Having been chosen by God and sent by the church at Antioch, Paul, Barnabas and John Mark go home. First, they visit Barnabas’s home country of Cyprus. Then they head to Galatia in Asia Minor (Turkey) near Tarsus, Paul’s hometown. It was in their heart to reach the key areas so that they might reach as many people as they could with the gospel. As we start with Paul’s conversion and move through his first missionary journey, we have a sense of what God was making of this man who was once an enemy of the church and would become one God’s greatest servants.
Counterattack - Acts 14:8-20 As Paul and Barnabas travel into new regions, they never know what to expect. The duo has had some great successes. Do you ever wonder why there is trouble when things seem to be going so well? You see a church growing who suddenly has money problems, members transferring out of the area, or even splits. What happened? You can bet that it is Satan’s counterattack. Satan doesn’t bother churches who barely exist and will close on their own inertia. Satan is afraid, however, when a church is active and making inroads into the lost in their community. If you are successful, expect Satan to oppose your witness
What does success look like? - Acts 14:1-7 Ministry often seems like a dance. Two steps forward and one back. We whirl round and round the room like a couple doing the waltz and end up back at the same place we started. Are we really getting anywhere and does it really matter? Why can’t we be more like St. Paul in the bible? Give us grand tours that will bring the message of salvation to kings and countries. Oddly, Paul’s ministry was more like that dance than the impressive ministry that we often imagine. He made progress but often had to keep pushing forward to make any progress at all.
In Pisidian Antioch - Acts 13:13-45 What do you say when someone asks you to speak? “John, I know you go to church, I have struggled lately because my mother has been in the hospital. Tell me about Jesus.” If there were ever words that stop you dead in your tracks and cause your heart to skip a beat, those words rank right up there. Someone invites you to talk about your faith. What do you say? Saul and Barnabas are given such an opportunity. Paul spoke simply about what God had done and so must you. Like Paul, remember, it is all about Jesus. He alone can help the broken heart.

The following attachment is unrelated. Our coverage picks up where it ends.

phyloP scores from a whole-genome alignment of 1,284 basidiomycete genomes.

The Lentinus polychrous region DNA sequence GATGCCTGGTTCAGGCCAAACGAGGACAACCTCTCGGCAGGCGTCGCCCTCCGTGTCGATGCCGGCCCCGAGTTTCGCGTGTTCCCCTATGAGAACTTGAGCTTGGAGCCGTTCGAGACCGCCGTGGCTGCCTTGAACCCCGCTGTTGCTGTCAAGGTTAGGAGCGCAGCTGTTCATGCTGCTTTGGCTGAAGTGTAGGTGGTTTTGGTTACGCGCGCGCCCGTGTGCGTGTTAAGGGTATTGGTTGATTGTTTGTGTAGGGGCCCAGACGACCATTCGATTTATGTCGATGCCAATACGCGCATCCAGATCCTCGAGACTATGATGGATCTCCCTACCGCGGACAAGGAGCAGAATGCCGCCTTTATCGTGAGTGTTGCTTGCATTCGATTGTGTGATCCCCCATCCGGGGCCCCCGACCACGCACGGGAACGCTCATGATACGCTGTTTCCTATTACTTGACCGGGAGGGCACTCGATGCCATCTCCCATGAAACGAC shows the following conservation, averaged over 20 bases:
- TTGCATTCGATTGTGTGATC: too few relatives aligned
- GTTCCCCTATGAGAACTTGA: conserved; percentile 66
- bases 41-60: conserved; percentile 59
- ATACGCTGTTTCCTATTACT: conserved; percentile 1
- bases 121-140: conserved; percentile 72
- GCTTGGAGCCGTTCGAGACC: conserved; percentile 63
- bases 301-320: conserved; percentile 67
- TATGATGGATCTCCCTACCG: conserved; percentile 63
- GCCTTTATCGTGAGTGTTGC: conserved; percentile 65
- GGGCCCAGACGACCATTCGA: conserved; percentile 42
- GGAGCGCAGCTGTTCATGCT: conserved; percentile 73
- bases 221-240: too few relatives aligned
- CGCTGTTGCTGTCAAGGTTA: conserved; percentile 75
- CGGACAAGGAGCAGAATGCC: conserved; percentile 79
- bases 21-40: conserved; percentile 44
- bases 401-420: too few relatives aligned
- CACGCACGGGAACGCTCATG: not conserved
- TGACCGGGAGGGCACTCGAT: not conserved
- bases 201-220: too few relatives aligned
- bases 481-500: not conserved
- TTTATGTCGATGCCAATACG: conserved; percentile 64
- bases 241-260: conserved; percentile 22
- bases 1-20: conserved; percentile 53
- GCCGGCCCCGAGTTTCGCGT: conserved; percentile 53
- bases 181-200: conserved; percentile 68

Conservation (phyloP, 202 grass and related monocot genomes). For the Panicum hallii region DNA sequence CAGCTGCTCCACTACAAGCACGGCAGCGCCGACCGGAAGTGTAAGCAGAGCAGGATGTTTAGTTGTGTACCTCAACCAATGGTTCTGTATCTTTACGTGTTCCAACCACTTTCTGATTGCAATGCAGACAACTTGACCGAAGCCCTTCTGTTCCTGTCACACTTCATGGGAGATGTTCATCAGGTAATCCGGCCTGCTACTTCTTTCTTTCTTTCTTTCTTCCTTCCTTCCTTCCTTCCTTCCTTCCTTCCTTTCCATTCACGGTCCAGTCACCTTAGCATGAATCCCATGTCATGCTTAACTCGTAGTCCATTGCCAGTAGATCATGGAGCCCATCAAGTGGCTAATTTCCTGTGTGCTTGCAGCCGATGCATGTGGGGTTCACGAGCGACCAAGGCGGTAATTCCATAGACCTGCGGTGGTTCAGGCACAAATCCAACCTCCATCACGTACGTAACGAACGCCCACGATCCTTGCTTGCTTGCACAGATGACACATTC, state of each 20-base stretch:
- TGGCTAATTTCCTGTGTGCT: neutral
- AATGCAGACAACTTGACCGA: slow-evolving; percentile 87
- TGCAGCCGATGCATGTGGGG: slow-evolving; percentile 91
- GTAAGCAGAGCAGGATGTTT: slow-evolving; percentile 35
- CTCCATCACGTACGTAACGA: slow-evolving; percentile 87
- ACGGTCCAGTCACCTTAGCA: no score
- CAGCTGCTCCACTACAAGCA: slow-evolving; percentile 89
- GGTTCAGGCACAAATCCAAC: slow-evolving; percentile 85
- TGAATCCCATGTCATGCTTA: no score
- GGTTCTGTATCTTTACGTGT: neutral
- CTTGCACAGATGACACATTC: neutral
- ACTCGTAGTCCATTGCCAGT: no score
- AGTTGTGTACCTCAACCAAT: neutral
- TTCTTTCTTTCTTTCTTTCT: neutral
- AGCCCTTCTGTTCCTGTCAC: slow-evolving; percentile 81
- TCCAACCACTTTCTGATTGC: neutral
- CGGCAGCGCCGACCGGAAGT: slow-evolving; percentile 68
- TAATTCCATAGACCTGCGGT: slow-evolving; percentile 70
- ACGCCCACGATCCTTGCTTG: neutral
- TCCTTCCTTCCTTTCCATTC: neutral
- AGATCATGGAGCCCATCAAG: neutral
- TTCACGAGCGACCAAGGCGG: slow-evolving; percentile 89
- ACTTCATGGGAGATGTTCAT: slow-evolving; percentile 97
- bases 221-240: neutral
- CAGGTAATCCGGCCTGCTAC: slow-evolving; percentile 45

The strategy of the Spirit - Acts 13:1-13 What is next? The church that once was centered in Jerusalem has fanned out into Syria and beyond. Persecution in Jerusalem and the faith of hearts on fire for God has spread the gospel to new lands. And so we find these five men praying about what is next. It is the question that many churches struggle with. Our world is changing just as theirs did. We see people struggling with busy lives and fractured families. Our answer begins with a people in prayer whose hearts are burning for the lost.
Saul in Damascus - Acts 9:19-31 I have seen people talk about their family, their job, or some hobby every time you see them. They share whatever has the fire in their heart and makes them happy to be alive. I have even known a few who have that fire when they are talking about Jesus. Paul was like that from the very beginning. His faith is just days old and the fire is lit. He has to tell his story. He has to tell about the Jesus who he met on the road.
Paul’s Conversion - Acts 9:1-19 What sets Christianity apart from other faiths is that it is about relationships and not religion. Religions are based on a set of rules and doctrines. Christianity is different. It is based on a relationship with a loving God. If there is a difference between Saul the persecutor of the church and Paul the great missionary, it is found in contrast between religion and relationship. Saul the Jew was all about keeping the religion pure. Paul is about a relationship with the risen Christ that changes everything.